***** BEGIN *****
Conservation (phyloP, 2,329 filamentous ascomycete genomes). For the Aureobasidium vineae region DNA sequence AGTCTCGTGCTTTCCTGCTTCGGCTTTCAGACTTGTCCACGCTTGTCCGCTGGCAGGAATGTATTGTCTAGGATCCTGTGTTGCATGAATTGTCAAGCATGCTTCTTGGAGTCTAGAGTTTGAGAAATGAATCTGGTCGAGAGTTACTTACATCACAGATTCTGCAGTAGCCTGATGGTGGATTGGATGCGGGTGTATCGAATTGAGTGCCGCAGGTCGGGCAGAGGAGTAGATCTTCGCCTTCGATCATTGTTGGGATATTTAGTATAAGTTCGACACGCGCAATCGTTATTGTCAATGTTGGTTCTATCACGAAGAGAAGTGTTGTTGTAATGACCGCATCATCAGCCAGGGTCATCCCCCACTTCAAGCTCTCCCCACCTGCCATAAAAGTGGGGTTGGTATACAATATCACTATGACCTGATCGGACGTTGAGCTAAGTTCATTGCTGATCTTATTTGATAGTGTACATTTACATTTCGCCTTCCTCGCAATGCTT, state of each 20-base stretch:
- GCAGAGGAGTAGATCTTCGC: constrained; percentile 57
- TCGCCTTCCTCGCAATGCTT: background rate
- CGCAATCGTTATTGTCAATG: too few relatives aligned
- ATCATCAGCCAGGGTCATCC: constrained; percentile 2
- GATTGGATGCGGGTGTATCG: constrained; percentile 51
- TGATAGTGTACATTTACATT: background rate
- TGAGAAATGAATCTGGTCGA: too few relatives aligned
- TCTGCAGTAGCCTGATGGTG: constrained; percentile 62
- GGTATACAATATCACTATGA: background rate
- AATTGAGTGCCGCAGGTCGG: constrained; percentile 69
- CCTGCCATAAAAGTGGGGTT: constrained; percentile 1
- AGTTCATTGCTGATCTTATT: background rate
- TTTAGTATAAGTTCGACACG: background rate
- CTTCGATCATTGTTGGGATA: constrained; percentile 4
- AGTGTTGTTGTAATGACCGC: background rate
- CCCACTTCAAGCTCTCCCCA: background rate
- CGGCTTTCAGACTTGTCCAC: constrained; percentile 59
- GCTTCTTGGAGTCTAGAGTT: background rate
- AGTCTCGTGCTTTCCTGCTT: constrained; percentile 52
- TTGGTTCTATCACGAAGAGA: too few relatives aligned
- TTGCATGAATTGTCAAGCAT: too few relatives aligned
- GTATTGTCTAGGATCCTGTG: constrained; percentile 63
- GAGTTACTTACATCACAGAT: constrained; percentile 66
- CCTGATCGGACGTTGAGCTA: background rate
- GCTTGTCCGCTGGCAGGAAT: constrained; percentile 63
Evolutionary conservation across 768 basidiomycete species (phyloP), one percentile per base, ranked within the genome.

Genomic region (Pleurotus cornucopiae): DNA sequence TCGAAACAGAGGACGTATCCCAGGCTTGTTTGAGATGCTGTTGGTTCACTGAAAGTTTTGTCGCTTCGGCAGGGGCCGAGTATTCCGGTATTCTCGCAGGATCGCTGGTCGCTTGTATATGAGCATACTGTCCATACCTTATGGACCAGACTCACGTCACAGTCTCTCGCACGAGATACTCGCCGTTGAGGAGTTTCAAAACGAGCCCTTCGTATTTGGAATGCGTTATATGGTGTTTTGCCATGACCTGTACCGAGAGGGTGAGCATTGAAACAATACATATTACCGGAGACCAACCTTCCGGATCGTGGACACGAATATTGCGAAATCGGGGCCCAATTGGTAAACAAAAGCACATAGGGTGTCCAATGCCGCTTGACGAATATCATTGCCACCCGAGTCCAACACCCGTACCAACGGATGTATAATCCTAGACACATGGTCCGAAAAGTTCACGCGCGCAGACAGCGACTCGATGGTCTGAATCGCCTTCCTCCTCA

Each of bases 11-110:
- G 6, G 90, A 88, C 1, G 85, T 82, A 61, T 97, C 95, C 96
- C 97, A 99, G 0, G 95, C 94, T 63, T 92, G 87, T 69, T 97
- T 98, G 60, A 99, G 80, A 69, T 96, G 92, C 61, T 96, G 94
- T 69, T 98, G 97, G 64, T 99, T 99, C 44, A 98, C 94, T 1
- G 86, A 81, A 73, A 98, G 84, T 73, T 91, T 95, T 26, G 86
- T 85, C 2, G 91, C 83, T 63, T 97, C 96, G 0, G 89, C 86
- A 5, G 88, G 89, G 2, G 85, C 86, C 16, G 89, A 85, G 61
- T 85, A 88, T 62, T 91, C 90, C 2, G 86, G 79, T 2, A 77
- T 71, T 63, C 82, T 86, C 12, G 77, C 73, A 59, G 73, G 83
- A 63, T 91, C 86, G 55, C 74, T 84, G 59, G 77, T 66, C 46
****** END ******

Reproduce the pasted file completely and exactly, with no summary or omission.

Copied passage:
Conservation (phyloP, 2,329 filamentous ascomycete genomes). For the Aureobasidium vineae region DNA sequence AGTCTCGTGCTTTCCTGCTTCGGCTTTCAGACTTGTCCACGCTTGTCCGCTGGCAGGAATGTATTGTCTAGGATCCTGTGTTGCATGAATTGTCAAGCATGCTTCTTGGAGTCTAGAGTTTGAGAAATGAATCTGGTCGAGAGTTACTTACATCACAGATTCTGCAGTAGCCTGATGGTGGATTGGATGCGGGTGTATCGAATTGAGTGCCGCAGGTCGGGCAGAGGAGTAGATCTTCGCCTTCGATCATTGTTGGGATATTTAGTATAAGTTCGACACGCGCAATCGTTATTGTCAATGTTGGTTCTATCACGAAGAGAAGTGTTGTTGTAATGACCGCATCATCAGCCAGGGTCATCCCCCACTTCAAGCTCTCCCCACCTGCCATAAAAGTGGGGTTGGTATACAATATCACTATGACCTGATCGGACGTTGAGCTAAGTTCATTGCTGATCTTATTTGATAGTGTACATTTACATTTCGCCTTCCTCGCAATGCTT, state of each 20-base stretch:
- GCAGAGGAGTAGATCTTCGC: constrained; percentile 57
- TCGCCTTCCTCGCAATGCTT: background rate
- CGCAATCGTTATTGTCAATG: too few relatives aligned
- ATCATCAGCCAGGGTCATCC: constrained; percentile 2
- GATTGGATGCGGGTGTATCG: constrained; percentile 51
- TGATAGTGTACATTTACATT: background rate
- TGAGAAATGAATCTGGTCGA: too few relatives aligned
- TCTGCAGTAGCCTGATGGTG: constrained; percentile 62
- GGTATACAATATCACTATGA: background rate
- AATTGAGTGCCGCAGGTCGG: constrained; percentile 69
- CCTGCCATAAAAGTGGGGTT: constrained; percentile 1
- AGTTCATTGCTGATCTTATT: background rate
- TTTAGTATAAGTTCGACACG: background rate
- CTTCGATCATTGTTGGGATA: constrained; percentile 4
- AGTGTTGTTGTAATGACCGC: background rate
- CCCACTTCAAGCTCTCCCCA: background rate
- CGGCTTTCAGACTTGTCCAC: constrained; percentile 59
- GCTTCTTGGAGTCTAGAGTT: background rate
- AGTCTCGTGCTTTCCTGCTT: constrained; percentile 52
- TTGGTTCTATCACGAAGAGA: too few relatives aligned
- TTGCATGAATTGTCAAGCAT: too few relatives aligned
- GTATTGTCTAGGATCCTGTG: constrained; percentile 63
- GAGTTACTTACATCACAGAT: constrained; percentile 66
- CCTGATCGGACGTTGAGCTA: background rate
- GCTTGTCCGCTGGCAGGAAT: constrained; percentile 63
Evolutionary conservation across 768 basidiomycete species (phyloP), one percentile per base, ranked within the genome.

Genomic region (Pleurotus cornucopiae): DNA sequence TCGAAACAGAGGACGTATCCCAGGCTTGTTTGAGATGCTGTTGGTTCACTGAAAGTTTTGTCGCTTCGGCAGGGGCCGAGTATTCCGGTATTCTCGCAGGATCGCTGGTCGCTTGTATATGAGCATACTGTCCATACCTTATGGACCAGACTCACGTCACAGTCTCTCGCACGAGATACTCGCCGTTGAGGAGTTTCAAAACGAGCCCTTCGTATTTGGAATGCGTTATATGGTGTTTTGCCATGACCTGTACCGAGAGGGTGAGCATTGAAACAATACATATTACCGGAGACCAACCTTCCGGATCGTGGACACGAATATTGCGAAATCGGGGCCCAATTGGTAAACAAAAGCACATAGGGTGTCCAATGCCGCTTGACGAATATCATTGCCACCCGAGTCCAACACCCGTACCAACGGATGTATAATCCTAGACACATGGTCCGAAAAGTTCACGCGCGCAGACAGCGACTCGATGGTCTGAATCGCCTTCCTCCTCA

Each of bases 11-110:
- G 6, G 90, A 88, C 1, G 85, T 82, A 61, T 97, C 95, C 96
- C 97, A 99, G 0, G 95, C 94, T 63, T 92, G 87, T 69, T 97
- T 98, G 60, A 99, G 80, A 69, T 96, G 92, C 61, T 96, G 94
- T 69, T 98, G 97, G 64, T 99, T 99, C 44, A 98, C 94, T 1
- G 86, A 81, A 73, A 98, G 84, T 73, T 91, T 95, T 26, G 86
- T 85, C 2, G 91, C 83, T 63, T 97, C 96, G 0, G 89, C 86
- A 5, G 88, G 89, G 2, G 85, C 86, C 16, G 89, A 85, G 61
- T 85, A 88, T 62, T 91, C 90, C 2, G 86, G 79, T 2, A 77
- T 71, T 63, C 82, T 86, C 12, G 77, C 73, A 59, G 73, G 83
- A 63, T 91, C 86, G 55, C 74, T 84, G 59, G 77, T 66, C 46